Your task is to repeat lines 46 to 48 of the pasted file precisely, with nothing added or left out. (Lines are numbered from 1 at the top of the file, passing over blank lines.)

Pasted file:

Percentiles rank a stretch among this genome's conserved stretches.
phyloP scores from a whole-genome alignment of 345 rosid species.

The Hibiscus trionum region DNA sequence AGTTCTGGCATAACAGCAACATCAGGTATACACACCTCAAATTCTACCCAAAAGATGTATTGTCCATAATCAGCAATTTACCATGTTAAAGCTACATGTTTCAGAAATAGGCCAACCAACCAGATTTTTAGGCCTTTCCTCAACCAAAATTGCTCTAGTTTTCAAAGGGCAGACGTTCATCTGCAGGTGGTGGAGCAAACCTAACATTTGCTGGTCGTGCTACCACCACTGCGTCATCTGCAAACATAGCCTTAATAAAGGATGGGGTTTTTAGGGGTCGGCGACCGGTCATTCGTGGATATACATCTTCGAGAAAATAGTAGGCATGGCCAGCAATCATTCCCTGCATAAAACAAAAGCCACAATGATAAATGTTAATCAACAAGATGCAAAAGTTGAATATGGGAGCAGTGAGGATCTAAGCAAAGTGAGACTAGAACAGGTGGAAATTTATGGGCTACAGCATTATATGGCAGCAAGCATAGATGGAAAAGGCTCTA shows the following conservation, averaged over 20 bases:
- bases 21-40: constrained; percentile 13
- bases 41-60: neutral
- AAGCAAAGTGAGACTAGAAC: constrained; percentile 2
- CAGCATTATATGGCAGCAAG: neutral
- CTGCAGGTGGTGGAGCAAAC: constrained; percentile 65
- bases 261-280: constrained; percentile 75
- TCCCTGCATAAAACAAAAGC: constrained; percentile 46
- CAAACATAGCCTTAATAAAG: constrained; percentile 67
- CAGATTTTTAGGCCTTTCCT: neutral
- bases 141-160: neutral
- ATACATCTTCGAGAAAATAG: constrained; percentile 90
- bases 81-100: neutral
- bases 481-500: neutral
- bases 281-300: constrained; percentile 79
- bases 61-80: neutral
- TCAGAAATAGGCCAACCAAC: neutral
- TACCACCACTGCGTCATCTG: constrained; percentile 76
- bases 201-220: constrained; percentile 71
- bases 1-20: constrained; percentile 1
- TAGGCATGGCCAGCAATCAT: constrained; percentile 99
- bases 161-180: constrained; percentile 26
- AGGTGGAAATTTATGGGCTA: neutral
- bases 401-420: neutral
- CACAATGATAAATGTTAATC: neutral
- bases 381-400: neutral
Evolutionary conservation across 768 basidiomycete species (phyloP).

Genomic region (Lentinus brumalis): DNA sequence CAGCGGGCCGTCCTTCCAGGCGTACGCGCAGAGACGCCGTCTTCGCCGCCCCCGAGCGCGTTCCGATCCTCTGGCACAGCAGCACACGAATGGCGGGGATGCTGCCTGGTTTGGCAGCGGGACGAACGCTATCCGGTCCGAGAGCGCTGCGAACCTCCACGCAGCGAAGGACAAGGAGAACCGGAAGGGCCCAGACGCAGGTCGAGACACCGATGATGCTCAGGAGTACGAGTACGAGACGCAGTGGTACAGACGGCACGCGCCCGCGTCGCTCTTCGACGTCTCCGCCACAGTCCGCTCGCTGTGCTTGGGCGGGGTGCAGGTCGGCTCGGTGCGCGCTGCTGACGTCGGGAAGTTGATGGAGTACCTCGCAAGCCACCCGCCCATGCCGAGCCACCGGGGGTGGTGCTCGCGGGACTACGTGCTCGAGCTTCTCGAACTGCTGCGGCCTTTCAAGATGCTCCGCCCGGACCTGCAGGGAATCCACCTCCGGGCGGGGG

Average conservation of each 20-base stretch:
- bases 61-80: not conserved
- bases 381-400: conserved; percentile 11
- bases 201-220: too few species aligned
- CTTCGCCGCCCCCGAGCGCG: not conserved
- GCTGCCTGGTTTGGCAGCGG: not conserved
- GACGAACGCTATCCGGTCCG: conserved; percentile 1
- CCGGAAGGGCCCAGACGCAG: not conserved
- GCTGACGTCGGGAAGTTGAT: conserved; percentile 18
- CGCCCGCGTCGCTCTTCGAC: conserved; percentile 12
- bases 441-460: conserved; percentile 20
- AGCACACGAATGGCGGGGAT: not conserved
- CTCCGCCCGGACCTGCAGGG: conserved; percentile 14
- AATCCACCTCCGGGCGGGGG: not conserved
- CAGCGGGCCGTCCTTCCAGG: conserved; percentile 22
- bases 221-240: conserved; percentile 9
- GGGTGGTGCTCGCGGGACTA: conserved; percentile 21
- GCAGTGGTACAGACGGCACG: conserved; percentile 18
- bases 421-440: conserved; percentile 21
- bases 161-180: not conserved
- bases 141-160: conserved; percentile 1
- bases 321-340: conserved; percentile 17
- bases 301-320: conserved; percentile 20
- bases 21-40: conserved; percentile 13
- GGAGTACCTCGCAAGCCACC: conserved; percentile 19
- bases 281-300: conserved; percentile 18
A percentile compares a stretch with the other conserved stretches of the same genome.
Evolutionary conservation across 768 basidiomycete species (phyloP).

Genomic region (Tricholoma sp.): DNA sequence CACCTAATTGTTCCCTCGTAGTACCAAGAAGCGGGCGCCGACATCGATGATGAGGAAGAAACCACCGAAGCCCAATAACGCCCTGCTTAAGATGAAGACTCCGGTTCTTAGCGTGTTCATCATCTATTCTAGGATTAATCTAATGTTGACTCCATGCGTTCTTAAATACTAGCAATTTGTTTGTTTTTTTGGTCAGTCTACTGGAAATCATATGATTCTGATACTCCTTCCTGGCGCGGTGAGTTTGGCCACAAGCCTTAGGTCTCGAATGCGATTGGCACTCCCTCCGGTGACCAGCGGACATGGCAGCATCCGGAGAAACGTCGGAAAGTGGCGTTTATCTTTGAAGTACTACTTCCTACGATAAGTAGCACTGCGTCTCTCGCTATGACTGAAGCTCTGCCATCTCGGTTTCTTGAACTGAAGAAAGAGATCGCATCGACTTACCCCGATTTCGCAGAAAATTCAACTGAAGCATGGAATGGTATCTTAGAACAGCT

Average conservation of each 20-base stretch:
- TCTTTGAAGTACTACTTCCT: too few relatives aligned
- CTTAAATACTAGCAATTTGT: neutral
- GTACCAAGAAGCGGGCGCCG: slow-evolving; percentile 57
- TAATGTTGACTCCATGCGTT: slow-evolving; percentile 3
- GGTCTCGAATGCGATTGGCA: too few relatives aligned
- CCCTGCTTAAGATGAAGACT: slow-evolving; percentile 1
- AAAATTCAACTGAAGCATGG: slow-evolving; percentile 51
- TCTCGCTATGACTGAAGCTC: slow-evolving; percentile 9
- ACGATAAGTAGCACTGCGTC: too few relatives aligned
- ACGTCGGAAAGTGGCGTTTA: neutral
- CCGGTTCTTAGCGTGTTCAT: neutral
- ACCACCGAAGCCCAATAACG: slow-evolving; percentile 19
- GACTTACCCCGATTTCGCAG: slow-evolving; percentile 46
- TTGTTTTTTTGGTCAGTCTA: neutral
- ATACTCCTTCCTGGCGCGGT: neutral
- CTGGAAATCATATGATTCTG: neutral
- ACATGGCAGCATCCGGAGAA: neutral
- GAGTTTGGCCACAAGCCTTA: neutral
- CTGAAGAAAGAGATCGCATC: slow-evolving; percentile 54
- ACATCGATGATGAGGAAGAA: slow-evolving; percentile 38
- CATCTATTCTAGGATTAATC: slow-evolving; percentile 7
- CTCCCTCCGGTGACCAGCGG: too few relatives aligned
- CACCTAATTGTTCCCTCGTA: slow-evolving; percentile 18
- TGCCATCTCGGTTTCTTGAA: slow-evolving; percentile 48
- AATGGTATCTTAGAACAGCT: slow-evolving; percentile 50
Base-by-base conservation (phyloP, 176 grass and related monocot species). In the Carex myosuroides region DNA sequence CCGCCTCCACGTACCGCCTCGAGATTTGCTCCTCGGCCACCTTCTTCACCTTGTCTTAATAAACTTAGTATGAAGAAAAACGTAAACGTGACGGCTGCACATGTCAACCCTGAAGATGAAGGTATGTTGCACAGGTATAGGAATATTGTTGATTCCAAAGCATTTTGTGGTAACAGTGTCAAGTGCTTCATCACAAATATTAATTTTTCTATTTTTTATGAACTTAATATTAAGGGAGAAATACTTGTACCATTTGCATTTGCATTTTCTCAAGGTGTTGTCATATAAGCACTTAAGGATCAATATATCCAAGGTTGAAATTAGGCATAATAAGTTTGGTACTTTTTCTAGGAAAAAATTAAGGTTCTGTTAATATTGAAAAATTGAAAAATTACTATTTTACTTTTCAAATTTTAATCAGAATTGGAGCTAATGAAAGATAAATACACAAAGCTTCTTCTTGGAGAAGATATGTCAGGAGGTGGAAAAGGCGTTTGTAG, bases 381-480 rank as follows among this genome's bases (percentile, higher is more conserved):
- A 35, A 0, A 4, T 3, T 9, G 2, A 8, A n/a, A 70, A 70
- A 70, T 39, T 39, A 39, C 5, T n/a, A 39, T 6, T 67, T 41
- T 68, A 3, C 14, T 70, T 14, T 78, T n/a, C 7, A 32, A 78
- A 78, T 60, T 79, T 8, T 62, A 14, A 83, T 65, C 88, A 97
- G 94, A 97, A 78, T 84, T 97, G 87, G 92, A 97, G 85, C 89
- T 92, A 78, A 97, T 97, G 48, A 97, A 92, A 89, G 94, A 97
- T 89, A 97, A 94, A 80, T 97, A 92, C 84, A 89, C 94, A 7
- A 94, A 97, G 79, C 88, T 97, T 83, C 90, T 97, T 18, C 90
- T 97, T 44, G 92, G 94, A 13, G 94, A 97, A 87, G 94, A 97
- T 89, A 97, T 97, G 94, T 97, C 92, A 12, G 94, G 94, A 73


- bases 221-240: conserved; percentile 9
- GGGTGGTGCTCGCGGGACTA: conserved; percentile 21
- GCAGTGGTACAGACGGCACG: conserved; percentile 18